Emc | R Documentation |

The procedure performs a Monte Carlo resampling under a null hypothesis to calculate the E measure of interindividual variation and the value of the *C_{ws}* measure of modularity following Araujo et al. (2008).

Emc(dataset, popd.type = "sum", index = "saramaki", replicates=999, precision = 1e-9)

`dataset` |
Object of class RInSp. Only data of type “integer” can be used. See |

`popd.type` |
Option specifying the way to calculate the population diet. Valid values are “sum” or “average”. See |

`index` |
The type of clustering coefficient to use. Valid values are Saramaki's and Barrat's index: “saramaki” or “barrat”. See |

`replicates` |
Number of replicates for the Monte Carlo resampling, under the null hypothesis that any observed diet variation arose from individuals sampling stochastically from a shared distribution. |

`precision` |
a filter to remove from the PS matrix all values which are lower than "precision". In this way some interactions are removed due to their small weight in the PS matrix. |

For counts of individual prey items representing approximately independent prey-capture decisions (i.e., integer data type), it is possible to run a Monte Carlo resampling simulation to test the null hypothesis that any observed diet variation arose from individuals sampling stochastically from a shared distribution. See Araujo et al. (2011) for a discussion of the biological assumptions underlying this Monte Carlo resampling procedure. In the simulations, each individual is assigned a number of prey items equal to the number of items it was observed eating, and then prey items are randomly assigned to the individual's diet via multinomial sampling from the observed population resource distribution. Next, both *E* and *C_{ws}* are recalculated for the resulting simulated population. The program generates a specified number of such null datasets, and the observed test statistic is compared to the distribution observed under the null hypothesis.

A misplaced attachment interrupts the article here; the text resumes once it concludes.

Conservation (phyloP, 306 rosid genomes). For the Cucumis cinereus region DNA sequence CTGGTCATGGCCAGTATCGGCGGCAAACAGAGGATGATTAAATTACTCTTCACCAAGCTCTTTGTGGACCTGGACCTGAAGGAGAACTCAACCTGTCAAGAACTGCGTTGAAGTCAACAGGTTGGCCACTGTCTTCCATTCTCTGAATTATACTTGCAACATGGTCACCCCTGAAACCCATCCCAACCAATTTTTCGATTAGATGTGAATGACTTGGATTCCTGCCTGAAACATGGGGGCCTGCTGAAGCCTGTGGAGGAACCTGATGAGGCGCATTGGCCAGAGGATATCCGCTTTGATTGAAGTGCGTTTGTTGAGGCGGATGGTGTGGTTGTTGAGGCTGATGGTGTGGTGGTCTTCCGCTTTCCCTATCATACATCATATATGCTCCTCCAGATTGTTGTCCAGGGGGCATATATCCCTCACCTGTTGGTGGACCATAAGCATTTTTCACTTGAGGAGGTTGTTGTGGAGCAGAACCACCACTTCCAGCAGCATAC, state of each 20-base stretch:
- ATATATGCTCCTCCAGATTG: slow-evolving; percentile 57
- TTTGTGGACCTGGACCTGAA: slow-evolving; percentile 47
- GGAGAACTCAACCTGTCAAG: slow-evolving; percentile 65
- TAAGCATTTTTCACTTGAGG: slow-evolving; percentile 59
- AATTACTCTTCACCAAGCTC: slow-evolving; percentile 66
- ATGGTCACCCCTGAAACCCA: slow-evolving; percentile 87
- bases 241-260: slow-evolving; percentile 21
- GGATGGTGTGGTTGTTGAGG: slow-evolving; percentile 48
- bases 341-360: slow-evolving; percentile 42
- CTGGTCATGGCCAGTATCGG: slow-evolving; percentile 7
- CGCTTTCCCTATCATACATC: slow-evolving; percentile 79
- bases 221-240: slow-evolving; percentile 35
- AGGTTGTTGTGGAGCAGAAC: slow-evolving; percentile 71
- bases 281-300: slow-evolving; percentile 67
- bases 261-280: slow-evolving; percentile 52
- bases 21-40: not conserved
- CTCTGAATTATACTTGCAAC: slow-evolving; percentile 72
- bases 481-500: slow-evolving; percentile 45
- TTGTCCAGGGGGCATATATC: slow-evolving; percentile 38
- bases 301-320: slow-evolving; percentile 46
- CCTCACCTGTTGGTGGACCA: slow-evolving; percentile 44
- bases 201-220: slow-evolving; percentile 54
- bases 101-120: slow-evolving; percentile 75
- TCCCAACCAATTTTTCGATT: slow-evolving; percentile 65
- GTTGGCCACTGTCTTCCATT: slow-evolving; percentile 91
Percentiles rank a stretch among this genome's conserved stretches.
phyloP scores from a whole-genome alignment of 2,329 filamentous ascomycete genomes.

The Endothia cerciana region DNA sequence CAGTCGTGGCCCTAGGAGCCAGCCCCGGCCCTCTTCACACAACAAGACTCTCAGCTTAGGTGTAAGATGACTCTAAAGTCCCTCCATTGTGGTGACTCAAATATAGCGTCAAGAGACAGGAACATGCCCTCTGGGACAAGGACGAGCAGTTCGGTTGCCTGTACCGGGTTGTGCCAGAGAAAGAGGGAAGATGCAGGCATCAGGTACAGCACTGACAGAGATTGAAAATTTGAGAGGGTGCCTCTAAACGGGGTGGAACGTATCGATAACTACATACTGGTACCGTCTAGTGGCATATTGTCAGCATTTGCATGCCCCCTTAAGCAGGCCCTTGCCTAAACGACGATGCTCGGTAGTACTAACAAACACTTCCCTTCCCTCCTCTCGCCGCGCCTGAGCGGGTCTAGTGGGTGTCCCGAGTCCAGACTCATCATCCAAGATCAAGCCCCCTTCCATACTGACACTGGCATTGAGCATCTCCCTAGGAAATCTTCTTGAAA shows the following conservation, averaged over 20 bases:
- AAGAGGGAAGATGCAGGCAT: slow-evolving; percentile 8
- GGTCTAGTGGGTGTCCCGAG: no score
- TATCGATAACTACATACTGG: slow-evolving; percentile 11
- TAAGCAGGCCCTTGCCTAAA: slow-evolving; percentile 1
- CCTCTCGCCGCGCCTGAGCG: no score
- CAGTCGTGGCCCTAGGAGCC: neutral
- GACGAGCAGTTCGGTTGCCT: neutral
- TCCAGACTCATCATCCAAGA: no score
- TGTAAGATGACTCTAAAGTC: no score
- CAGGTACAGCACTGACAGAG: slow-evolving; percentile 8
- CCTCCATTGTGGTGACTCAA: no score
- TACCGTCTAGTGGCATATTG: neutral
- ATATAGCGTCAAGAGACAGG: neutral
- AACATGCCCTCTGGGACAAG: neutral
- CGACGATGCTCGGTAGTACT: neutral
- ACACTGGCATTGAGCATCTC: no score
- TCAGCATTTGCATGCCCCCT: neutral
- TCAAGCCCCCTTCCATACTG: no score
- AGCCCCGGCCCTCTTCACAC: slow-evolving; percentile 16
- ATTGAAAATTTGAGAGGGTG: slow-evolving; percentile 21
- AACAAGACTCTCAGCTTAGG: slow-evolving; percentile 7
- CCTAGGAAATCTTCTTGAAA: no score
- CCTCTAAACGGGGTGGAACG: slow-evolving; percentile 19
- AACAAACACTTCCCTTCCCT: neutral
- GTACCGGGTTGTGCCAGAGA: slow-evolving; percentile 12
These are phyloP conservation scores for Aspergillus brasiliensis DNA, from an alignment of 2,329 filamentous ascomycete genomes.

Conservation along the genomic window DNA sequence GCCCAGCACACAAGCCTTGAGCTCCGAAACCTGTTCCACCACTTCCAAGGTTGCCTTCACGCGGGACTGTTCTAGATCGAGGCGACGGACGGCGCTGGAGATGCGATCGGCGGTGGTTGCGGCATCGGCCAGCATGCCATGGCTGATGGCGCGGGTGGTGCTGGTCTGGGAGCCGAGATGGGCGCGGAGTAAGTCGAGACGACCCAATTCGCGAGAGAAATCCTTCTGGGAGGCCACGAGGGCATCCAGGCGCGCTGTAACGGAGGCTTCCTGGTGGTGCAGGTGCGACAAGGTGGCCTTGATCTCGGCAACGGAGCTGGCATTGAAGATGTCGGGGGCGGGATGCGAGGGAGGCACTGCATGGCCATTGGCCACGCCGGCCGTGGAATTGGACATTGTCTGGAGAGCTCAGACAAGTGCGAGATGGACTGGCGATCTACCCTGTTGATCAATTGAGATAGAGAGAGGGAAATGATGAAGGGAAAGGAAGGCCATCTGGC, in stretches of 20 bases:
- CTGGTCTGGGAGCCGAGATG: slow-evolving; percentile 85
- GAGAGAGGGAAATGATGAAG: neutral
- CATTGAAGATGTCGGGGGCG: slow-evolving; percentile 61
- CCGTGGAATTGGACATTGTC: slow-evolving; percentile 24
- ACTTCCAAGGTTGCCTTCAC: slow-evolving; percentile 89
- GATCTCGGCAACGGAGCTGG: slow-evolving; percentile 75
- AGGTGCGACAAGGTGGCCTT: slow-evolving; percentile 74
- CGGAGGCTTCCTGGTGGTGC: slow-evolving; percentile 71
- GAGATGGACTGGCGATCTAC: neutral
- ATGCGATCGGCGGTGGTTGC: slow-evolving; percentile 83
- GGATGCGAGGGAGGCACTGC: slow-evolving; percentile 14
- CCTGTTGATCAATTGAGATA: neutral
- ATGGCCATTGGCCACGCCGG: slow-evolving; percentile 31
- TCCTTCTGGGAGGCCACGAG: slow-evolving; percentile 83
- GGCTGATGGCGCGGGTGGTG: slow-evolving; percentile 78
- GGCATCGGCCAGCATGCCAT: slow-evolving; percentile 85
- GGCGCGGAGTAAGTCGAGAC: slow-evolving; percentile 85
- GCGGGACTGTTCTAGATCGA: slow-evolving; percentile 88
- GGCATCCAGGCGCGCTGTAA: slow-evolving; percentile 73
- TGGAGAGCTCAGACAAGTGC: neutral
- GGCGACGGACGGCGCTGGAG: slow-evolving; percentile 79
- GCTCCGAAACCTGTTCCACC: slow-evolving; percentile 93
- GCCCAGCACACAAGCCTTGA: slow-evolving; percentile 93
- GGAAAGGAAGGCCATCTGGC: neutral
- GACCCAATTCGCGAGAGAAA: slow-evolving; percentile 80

Note that the Monte Carlo method should not be applied to non-integer diet data (e.g., total mass of each prey species, proportion of stomach volume per prey species).

There are two options for calculating the population's diet proportions (*q_j*, the proportion of the resource j in the population's diet): *sum* and *average*. When *sum* is specified, one sums up all resource counts within a category across all individuals to get the population's use, then determine the proportion of each resource category in the population's repertoire:

* q_j = \frac{∑_i{n_{ij}}}{∑_{ji}{n_{ij}}}*

The drawback of this approach is that individuals that eat large numbers of items, or larger total mass of items, will bias the population to look more like them.
The *average* method (average proportion) circumvents this problem by first converting individual diets into proportions *p_{ik}*, then averaging these proportions for each resource k.

An adjusted value of E is calculated as:

*E_{adj} = \frac{E_{obs} - E_{null}}{1 - E_{null}}*

This rescales the value of E (i.e., the observed value *E_{obs}*) to range from a minimum of 0 when the observed value is equal to the mean Null value (i.e., *E_{null}*, up to a maximum of 1 when individual specialization is strongest). This allows one to compare datasets with different mean Null values.